I didn’t say you said everyone is workshy.  I acknowledged that you said some people are not.  However, it must be the case that you think that on balance people are workshy otherwise why would you advocate a system of compulsory labour for everyone?  Clearly you believe a system of voluntary labour would not work because people as a whole would not come forward in sufficient numbers to perform the work and so would have to be forced to work. My argument is not to deny that some people, probably a tiny minority, may be disposed to be lazy and free ride.  Rather, I contend that this is not going to be problem given the sheer productivity of modern production.  If anything the problem will be finding enough work to go around (particularly since the need for most kinds of work we do today will disappear with the disappearance of the capitalist money economy).  If the so called problem of the workshy in a communist society ever became a problem then it will be addressed informally by a change in attitude towards such people – that is to say by social pressure and social opinion which is a very effective mechanism – perhaps the most effective mechanism we can think of given that human beings are by nature, social animals.  You do NOT need a state-like system that micro-manages every citizen to ensure that they put in their requisite number of hours per week as determined by some technocratic elite I note that you have not responded to my point that actually , and there have been numerous studies to back up this point, paying people to work corrodes the intrinsic motivation to work.  You effectively want to pay people to work by linking their consumption to what they contribute to society by way of labour input.  You want to impose compulsory labour even on those – the majority – who are not workshy and would not be in a communist society by your own admission.   If anything is calculated to make people more “workshy” it is exactly what you propose I also note that once again you have failed to explain how you are going to measure people’s labour contribution.  If I turn up to office and do 8 hours labour, sipping coffee and surfing the internet, will I get the same bundle of consumer goods as someone who works down a sewer shovelling shit?   

    Prakash RP wrote:
     ' Excuse me but you are the one arguing for a system of compulsory or coerced labour.   How are you going to implement this compulsion? ' ( ibid ) ou've certainly raised a sensible point : how to implement this compulsion ? But you seem to be outright unaware of the distinction between the two points : what we have to do and how we have to do it. The fact of the matter is the workshy, the crafty and crooked, and all other elements opposed to communism must be dealt with successfully if we are for communism. You seem to be all for, unconsciously, abandoning communism if you must choose between communism ( with compulsion meant to check up on anti-communist elements ) and not communism. My dear friend, compulsion and the application of force are inseparable from life. As a responsible guardian or teacher, you can't avoid using compulsion or force to deal with unruly and disobedient kids, can you ?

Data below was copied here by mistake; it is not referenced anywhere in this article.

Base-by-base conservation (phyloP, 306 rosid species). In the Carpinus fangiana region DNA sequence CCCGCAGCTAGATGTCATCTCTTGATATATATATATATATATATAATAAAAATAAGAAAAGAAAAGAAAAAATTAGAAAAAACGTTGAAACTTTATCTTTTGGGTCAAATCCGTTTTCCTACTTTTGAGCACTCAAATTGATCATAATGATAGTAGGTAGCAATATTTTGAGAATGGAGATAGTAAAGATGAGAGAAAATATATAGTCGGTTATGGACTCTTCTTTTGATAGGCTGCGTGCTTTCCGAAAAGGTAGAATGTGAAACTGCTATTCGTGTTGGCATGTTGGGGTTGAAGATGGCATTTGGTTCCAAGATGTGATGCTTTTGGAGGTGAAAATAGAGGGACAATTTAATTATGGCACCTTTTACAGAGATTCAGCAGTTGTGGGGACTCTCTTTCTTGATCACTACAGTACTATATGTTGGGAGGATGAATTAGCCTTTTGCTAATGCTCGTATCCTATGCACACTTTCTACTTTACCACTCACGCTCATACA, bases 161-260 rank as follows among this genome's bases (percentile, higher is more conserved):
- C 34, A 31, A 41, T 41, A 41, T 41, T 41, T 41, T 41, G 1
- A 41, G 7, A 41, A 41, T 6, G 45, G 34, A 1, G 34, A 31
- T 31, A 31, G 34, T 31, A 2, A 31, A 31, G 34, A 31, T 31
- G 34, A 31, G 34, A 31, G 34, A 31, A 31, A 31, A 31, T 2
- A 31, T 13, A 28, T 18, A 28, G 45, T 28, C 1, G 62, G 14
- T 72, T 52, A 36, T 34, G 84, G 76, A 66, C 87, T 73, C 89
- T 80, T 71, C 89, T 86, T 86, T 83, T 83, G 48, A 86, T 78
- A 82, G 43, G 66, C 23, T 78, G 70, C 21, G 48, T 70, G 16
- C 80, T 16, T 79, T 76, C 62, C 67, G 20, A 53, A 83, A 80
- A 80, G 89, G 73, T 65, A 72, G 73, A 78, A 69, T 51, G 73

It is so telling that you should use the example of unruly and disobedient kids to argue the case for universal compulsory labour in communism.  You want to treat every adult in a communist society as a child in some kind of parent-child relationship in which you see yourself as performing the role of the parent.  Once again, this demonstrates the contempt you have for your fellow workers.  They can’t be trusted to do the work so you and your fellow members in your Leninist style vanguard have to patronisingly direct them to do what needs to be done in a communist society if it is not to collapse. You have still not explained why those who compel others to labour and oversee/manage the latter’s labour performance in this system of compulsory labour you wish to enforce,  will not themselves become a new ruling class and bring about the very collapse of a communist society you claim to want